Applying AEDPA in Ramirez v. Castro, 365 F.3d 755 (9th Cir.2004), we recognized that Eighth Amendment challenges to Three Strikes sentences remain viable in certain "exceedingly rare" cases. Id. at 756, 770; see also id. at 763 (noting that the Eighth Amendment's "`proportionality principle'... is applicable `only in the "exceedingly rare" and "extreme" case'" (quoting Lockyer v. Andrade, 538 U.S. 63, 72-73, 123 S.Ct. 1166, 155 L.Ed.2d 144 (2003))).3 We applied the Supreme Court's analysis in Solem v. Helm, 463 U.S. 277, 103 S.Ct. 3001, 77 L.Ed.2d 637 (1983), to examine as an initial matter "whether [the petitioner's] extreme sentence is justified by the gravity of his most recent offense and criminal history." Ramirez, 365 F.3d at 768 (holding that this inquiry gives rise to an inference of gross disproportionality, which then calls for intrajurisdictional and interjurisdictional analyses).


We concluded that Ramirez' sentence did not match the gravity of the triggering offense, given that his most recent offense consisted of the nonviolent shoplifting of a VCR. See id. Our reasoning that Ramirez' conduct did not "threaten[]... grave harm to society" applies here, id. (quoting Harmelin v. Michigan, 501 U.S. 957, 1003, 111 S.Ct. 2680, 115 L.Ed.2d 836 (1991) (Kennedy, J., concurring)), where Reyes' act of falsifying a driver's license application was not a crime targeted at another individual.4


We next considered Ramirez' criminal history to determine whether the extreme sentence matched his prior offenses. See id. at 768-769. Ramirez had been twice convicted of "second-degree robbery, i.e., willfully and unlawfully taking personal property `by means of force and fear' in violation of California Penal Code §§ 211, 212.5(c), and 213(a)(2), a `serious felony' under § 1192.7(c)(19)." Id. at 757. The first strike involved shoplifting from a grocery store, after which a get-away car driven by a third person ran over the store security guard's foot. See id. at 757, 768. In the second offense, Ramirez pushed a security guard away with his open hand as he ran out of K-Mart with stolen goods. See id. at 757, 768. Ramirez was found to have committed these offenses with "force" and was prosecuted for and convicted of "second-degree robbery," as opposed to "petty theft" (Cal.Penal Code §§ 484, 488) or "second-degree commercial robbery" (Cal.Penal Code §§ 459-61) because of the physical contact with the security guards. Id. at 768. Ramirez served very little time in prison for these two offenses. See id. at 769.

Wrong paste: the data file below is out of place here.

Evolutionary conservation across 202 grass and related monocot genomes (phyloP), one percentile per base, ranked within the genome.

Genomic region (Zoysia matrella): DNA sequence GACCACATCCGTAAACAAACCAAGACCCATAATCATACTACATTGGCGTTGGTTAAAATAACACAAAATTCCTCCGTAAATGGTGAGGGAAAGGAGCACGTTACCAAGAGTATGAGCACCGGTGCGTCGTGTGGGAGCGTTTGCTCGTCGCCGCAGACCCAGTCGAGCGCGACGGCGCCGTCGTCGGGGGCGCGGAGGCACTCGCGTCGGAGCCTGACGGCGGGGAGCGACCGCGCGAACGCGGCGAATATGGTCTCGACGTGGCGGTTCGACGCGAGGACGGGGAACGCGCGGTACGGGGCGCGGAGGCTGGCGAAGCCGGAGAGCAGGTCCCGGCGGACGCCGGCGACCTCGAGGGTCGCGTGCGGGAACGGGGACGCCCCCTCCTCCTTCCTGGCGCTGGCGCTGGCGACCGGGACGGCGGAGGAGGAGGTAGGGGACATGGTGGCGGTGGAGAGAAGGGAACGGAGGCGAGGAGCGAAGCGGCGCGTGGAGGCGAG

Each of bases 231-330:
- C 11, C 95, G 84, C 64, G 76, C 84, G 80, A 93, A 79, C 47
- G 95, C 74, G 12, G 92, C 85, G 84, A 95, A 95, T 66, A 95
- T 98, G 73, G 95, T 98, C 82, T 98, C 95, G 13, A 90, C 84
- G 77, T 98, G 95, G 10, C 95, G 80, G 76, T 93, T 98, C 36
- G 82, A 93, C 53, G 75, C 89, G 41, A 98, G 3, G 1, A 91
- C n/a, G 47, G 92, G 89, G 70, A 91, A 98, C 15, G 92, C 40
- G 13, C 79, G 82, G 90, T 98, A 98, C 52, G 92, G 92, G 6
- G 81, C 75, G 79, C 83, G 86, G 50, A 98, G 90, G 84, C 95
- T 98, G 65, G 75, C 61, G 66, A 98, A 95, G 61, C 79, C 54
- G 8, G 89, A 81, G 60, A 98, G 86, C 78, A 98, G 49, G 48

In the instant case, Reyes earned his first strike for residential burglary, in violation of California Penal Code § 459, when he was seventeen years old. He was sentenced to two years at the California Youth Authority and was paroled after one year. Reyes' age and the fact that the offense appeared to be nonviolent5 — for which he was only required to serve two years at California Youth Authority — weigh against finding this to be a "grave" offense sufficient to justify his twenty-six years to life sentence.


The sticking point in this case comes from Reyes' 1987 conviction for armed robbery in violation of California Penal Code § 211. He was sentenced to nine years of which he served five.6 The record does not reveal the circumstances under which this felony was committed.7 This conviction represents a point of departure from Ramirez, given the nature of the offense and the nine-year prison term to which Reyes was sentenced.


However, in Ramirez, even though the defendant was convicted of two "serious felonies," we considered the factual specifics of Ramirez' conduct. Ramirez, 365 F.3d at 767 (looking past the definitions of the crimes of which Ramirez was convicted to determine whether Ramirez' conduct involved violence or was particularly serious). Although Ramirez was twice convicted of robbery "by force," we minimized the gravity of the offenses by noting that in the first strike offense a third person had run over the security guard's foot, resulting in a "minor injury." Id. And in the second strike offense, Ramirez pushed away the security guard with his hand on his way out the door. See id.


In Solem, the Supreme Court found an Eighth Amendment violation where the habeas petitioner was sentenced to life without parole for "uttering" a false check under a recidivist statute. 463 U.S. at 279-80, 103 S.Ct. 3001. He had a history of six nonviolent felonies, including three separate third-degree burglaries, obtaining money under false pretenses, grand larceny, and driving while intoxicated. See id. In considering the gravity of his offenses, the Court noted that "nonviolent crimes are less serious than crimes marked by violence or the threat of violence." Id. at 292-93, 103 S.Ct. 3001. The Court concluded that "his prior offenses, although classified as felonies, were all relatively minor. All were nonviolent and none was a crime against a person." Id. at 296-97, 103 S.Ct. 3001 (emphasis added).8